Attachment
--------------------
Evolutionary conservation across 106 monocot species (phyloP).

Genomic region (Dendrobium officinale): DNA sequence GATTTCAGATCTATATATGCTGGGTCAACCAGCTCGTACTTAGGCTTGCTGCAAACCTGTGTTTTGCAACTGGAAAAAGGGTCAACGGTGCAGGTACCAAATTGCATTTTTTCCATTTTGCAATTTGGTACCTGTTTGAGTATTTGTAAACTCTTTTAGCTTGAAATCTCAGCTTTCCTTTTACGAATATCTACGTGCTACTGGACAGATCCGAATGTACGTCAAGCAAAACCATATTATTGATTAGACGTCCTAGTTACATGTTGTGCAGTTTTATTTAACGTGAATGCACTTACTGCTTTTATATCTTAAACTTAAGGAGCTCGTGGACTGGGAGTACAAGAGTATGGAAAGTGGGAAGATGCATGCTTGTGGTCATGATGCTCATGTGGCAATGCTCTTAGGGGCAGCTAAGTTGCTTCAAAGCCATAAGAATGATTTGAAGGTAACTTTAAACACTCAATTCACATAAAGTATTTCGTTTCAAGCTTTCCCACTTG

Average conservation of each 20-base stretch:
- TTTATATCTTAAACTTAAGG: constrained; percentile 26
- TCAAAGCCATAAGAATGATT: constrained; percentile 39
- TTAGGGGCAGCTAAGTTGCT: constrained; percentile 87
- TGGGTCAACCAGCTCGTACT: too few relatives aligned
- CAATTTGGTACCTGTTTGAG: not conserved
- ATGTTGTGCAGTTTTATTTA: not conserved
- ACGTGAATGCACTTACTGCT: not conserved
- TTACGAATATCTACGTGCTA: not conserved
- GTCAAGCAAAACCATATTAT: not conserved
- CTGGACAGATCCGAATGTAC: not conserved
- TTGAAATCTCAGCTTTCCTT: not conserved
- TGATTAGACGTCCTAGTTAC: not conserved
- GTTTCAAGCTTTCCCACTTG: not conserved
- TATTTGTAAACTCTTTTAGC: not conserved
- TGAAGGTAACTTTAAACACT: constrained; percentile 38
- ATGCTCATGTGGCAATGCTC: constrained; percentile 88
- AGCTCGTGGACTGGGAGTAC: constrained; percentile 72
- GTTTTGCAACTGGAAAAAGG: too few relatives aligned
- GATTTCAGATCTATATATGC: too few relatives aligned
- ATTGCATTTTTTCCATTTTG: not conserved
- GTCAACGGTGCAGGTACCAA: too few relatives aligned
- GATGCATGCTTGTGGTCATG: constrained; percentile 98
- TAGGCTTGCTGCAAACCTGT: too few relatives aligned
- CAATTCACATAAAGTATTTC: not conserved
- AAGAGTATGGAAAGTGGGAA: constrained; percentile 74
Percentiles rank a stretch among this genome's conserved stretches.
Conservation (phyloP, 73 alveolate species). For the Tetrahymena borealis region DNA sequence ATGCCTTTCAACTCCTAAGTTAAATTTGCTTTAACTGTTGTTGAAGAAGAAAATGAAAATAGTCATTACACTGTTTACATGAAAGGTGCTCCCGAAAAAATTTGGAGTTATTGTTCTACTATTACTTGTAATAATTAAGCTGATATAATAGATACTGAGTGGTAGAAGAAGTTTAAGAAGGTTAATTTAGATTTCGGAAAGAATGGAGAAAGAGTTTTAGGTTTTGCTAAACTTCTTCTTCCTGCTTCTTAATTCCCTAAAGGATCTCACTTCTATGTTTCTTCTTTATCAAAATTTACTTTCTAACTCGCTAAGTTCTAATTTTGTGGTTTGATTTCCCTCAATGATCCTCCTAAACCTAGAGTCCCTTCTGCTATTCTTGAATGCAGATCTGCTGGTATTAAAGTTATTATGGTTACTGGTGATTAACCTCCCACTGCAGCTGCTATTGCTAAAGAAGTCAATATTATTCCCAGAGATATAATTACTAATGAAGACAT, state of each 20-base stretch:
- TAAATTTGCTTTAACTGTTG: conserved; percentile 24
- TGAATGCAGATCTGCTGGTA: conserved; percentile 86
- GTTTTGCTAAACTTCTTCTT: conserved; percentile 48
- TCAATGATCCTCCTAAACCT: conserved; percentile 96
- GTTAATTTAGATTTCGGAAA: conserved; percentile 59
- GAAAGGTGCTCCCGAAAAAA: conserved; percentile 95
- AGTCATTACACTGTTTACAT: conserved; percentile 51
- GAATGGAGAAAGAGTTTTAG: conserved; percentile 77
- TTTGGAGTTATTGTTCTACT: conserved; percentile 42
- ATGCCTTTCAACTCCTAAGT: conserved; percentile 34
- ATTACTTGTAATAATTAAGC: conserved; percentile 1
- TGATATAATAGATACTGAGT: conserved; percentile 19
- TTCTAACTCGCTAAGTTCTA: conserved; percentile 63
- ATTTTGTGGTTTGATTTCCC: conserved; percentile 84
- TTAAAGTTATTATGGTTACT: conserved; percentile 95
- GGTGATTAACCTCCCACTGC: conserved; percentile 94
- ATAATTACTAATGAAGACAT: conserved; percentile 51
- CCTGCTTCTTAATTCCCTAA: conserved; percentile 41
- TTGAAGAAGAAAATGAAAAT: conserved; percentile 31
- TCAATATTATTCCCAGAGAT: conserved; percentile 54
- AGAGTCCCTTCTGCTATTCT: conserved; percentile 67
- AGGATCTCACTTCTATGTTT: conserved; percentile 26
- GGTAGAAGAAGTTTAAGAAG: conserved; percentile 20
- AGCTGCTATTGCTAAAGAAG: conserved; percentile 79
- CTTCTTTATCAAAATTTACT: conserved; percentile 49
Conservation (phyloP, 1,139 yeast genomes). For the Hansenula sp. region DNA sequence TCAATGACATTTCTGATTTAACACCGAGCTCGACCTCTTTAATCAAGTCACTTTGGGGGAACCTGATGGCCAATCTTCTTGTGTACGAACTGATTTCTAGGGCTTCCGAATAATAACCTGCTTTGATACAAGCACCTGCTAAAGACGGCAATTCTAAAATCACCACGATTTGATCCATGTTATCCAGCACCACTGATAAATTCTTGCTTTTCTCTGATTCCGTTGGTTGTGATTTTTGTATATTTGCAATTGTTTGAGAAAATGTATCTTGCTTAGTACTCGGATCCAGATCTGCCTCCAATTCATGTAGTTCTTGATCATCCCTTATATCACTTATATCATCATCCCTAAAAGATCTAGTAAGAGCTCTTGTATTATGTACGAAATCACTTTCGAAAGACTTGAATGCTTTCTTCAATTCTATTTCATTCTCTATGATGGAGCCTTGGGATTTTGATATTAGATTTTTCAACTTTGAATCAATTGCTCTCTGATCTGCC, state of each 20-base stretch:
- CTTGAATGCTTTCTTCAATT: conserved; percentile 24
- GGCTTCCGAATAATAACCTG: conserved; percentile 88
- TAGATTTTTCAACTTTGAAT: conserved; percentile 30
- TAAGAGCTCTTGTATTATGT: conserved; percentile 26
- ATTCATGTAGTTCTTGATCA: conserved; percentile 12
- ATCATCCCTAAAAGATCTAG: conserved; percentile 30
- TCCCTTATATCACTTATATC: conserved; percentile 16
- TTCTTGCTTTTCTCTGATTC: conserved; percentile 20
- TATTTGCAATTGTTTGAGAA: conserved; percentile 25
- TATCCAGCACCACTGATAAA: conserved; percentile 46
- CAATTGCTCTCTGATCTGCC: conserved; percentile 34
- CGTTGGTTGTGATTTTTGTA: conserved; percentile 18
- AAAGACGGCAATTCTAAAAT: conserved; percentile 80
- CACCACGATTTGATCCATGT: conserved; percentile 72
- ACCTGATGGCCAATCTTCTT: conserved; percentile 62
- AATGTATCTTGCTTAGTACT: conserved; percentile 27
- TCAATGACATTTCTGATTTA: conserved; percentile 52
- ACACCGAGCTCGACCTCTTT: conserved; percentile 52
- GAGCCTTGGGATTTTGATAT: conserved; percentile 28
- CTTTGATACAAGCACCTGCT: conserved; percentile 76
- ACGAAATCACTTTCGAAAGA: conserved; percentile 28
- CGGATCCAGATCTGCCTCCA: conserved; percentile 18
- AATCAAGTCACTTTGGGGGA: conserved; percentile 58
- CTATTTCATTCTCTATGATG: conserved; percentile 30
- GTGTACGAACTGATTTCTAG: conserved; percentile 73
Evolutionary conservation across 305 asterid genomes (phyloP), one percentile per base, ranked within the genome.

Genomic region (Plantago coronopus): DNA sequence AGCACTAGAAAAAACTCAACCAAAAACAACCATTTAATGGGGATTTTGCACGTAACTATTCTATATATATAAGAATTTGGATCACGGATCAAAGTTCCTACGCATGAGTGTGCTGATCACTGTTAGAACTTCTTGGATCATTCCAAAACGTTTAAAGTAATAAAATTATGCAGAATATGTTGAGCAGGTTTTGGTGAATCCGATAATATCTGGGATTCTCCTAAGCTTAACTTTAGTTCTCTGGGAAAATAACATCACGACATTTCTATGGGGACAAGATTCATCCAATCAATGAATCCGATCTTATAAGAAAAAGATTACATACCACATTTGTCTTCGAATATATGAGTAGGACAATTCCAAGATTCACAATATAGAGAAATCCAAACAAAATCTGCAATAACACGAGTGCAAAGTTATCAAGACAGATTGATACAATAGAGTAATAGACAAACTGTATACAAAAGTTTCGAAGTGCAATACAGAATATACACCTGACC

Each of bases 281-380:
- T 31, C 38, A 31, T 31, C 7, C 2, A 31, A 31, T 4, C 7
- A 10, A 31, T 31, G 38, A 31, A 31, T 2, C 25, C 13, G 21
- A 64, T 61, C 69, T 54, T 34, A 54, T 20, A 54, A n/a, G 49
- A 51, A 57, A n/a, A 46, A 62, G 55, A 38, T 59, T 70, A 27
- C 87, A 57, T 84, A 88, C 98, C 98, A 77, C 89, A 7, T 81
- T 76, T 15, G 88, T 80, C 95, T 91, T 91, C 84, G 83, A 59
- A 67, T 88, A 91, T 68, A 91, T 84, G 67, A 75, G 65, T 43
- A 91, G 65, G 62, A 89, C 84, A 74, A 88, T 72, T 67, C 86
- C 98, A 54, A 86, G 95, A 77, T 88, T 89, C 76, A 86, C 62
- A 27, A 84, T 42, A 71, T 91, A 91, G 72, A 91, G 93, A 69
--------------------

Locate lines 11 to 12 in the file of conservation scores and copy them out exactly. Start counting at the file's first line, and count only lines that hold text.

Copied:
- TTACGAATATCTACGTGCTA: not conserved
- GTCAAGCAAAACCATATTAT: not conserved